Error parsing XSLT file: \xslt\FacebookOpenGraph.xslt Fleets should make major contribution to self-driving cars inquiry, Fleetcheck argues
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Fleets should make major contribution to self-driving cars inquiry, Fleetcheck argues

Date: 04 July 2022   |   Author: Sean Keywood

Fleets need to make their thoughts on self-driving car technology clear as part of a new inquiry, according to software firm Fleetcheck.

The UK Government's Transport Select Committee has announced it will be investigating the deployment and development of self-driving vehicles on the country's roads.

The inquiry will consider the progress of research and work on the technology in the UK and abroad, and what needs to happen to prepare for the vehicles' potential arrival, including regulation, perceptions of safety, the role of the government, and implications for infrastructure and existing car use.

The inquiry follows the publication in April of proposed changes to the Highway Code to make self-driving cars viable, and the launch of a consultation on the subject from the Law Commission of England and Wales.

Fleetcheck managing director Peter Golding argued that, as fleets were likely to be major early adopters of autonomous vehicles should they reach the roads, they should make their views clear to the inquiry.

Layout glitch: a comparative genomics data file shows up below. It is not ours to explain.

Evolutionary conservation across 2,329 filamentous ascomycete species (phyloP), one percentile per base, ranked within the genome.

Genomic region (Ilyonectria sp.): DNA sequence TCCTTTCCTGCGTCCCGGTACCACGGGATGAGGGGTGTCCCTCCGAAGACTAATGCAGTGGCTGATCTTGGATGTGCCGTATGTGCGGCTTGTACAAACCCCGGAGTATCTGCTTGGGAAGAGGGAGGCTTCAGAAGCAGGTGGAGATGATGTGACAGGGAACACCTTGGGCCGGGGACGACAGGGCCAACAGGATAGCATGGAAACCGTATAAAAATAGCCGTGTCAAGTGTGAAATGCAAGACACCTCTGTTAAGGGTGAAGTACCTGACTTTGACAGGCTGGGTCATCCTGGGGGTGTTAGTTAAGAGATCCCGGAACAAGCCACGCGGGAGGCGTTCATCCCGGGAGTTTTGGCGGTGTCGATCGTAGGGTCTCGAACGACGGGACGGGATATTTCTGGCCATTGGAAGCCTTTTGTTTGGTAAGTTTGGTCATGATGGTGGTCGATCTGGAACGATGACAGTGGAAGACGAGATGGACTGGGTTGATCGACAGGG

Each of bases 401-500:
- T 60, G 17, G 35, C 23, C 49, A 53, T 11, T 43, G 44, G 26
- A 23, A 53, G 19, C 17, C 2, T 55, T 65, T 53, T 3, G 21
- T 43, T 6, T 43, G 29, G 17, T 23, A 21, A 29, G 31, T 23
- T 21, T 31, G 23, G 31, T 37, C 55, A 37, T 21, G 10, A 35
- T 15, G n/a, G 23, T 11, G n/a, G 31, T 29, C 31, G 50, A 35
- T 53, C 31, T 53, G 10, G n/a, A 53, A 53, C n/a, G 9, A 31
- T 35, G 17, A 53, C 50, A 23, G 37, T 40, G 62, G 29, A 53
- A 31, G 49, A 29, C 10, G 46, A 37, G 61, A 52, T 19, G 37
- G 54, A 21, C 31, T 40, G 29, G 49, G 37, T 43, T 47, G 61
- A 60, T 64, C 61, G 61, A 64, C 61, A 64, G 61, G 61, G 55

Golding said: "We've already had the Law Commission look at this subject in some detail and this new inquiry should build on that work alongside other investigations into how autonomous technology might be used in the future.

"Our view is that fleets need to be a big part of this. As almost certainly the main buyers and earliest adopters for vehicles with these kinds of capabilities, we should make sure that our voices are heard."

According to Fleetcheck, concerns about self-driving technology is likely to fall into two parts.

Golding said: "Our view is that concerns are likely to fall into two parts. One is that as employers, fleets need to know that any technology fitted to cars and vans used by their drivers is absolutely as safe as it can be. Our people and other road users must be protected.

"The other is a complete understanding of how autonomous tech fits in with existing duty of care responsibilities. Giving a third-party control of a vehicle is a significant change in this area and not something that should be done lightly."

Golding added that it was also important for fleets to make their views known, given the concerns he knew existed within the industry.

He said: "I don't think I am being controversial if I say that I hear quite a lot of scepticism among fleet operators about this technology and the temptation for manufacturers to push for its use before it is really ready.

"Certainly, every commentary I have read on the subject in recent years contains the same message - that engineers have 90% solved the issue of self-driving but are having trouble with the last 10%. That would be too big a risk for any fleet.

"The industry is relying on regulators - over whom the Select Committee should have an influence - to ensure that no vehicle makes it to market carrying tech that is not fully proven in real world conditions."